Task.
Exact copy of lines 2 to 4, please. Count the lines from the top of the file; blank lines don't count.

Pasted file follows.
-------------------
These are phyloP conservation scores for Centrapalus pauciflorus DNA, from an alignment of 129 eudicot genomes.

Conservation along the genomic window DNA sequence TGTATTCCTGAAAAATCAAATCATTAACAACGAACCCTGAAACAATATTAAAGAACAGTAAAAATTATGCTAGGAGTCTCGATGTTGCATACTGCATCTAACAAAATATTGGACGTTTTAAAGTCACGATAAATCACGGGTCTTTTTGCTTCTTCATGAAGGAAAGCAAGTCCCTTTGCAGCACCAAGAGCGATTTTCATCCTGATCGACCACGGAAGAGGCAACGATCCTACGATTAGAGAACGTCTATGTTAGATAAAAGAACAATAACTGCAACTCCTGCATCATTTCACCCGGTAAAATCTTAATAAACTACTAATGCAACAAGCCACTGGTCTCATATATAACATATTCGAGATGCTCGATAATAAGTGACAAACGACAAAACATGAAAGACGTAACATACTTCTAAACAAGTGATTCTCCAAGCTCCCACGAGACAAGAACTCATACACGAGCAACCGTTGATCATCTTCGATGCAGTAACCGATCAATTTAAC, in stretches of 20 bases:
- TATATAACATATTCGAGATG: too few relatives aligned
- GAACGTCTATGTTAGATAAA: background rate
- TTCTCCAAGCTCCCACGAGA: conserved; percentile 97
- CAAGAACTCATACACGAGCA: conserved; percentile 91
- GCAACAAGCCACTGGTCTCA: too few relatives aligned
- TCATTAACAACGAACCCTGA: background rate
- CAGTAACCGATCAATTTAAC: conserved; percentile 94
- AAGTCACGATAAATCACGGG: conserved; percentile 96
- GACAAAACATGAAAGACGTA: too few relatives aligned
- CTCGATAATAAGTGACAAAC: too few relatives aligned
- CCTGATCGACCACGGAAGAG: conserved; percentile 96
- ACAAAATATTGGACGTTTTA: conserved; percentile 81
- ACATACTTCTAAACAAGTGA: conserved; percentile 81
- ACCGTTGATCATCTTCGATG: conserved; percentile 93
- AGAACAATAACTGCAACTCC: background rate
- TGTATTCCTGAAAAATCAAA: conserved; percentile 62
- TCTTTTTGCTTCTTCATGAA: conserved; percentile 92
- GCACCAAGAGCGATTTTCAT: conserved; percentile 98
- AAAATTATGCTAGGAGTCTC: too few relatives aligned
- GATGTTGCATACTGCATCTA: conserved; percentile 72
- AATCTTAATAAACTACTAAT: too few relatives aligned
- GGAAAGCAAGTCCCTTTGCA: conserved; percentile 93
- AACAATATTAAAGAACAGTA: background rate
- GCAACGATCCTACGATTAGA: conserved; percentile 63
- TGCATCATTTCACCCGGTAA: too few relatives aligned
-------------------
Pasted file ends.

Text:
Conservation along the genomic window DNA sequence TGTATTCCTGAAAAATCAAATCATTAACAACGAACCCTGAAACAATATTAAAGAACAGTAAAAATTATGCTAGGAGTCTCGATGTTGCATACTGCATCTAACAAAATATTGGACGTTTTAAAGTCACGATAAATCACGGGTCTTTTTGCTTCTTCATGAAGGAAAGCAAGTCCCTTTGCAGCACCAAGAGCGATTTTCATCCTGATCGACCACGGAAGAGGCAACGATCCTACGATTAGAGAACGTCTATGTTAGATAAAAGAACAATAACTGCAACTCCTGCATCATTTCACCCGGTAAAATCTTAATAAACTACTAATGCAACAAGCCACTGGTCTCATATATAACATATTCGAGATGCTCGATAATAAGTGACAAACGACAAAACATGAAAGACGTAACATACTTCTAAACAAGTGATTCTCCAAGCTCCCACGAGACAAGAACTCATACACGAGCAACCGTTGATCATCTTCGATGCAGTAACCGATCAATTTAAC, in stretches of 20 bases:
- TATATAACATATTCGAGATG: too few relatives aligned
- GAACGTCTATGTTAGATAAA: background rate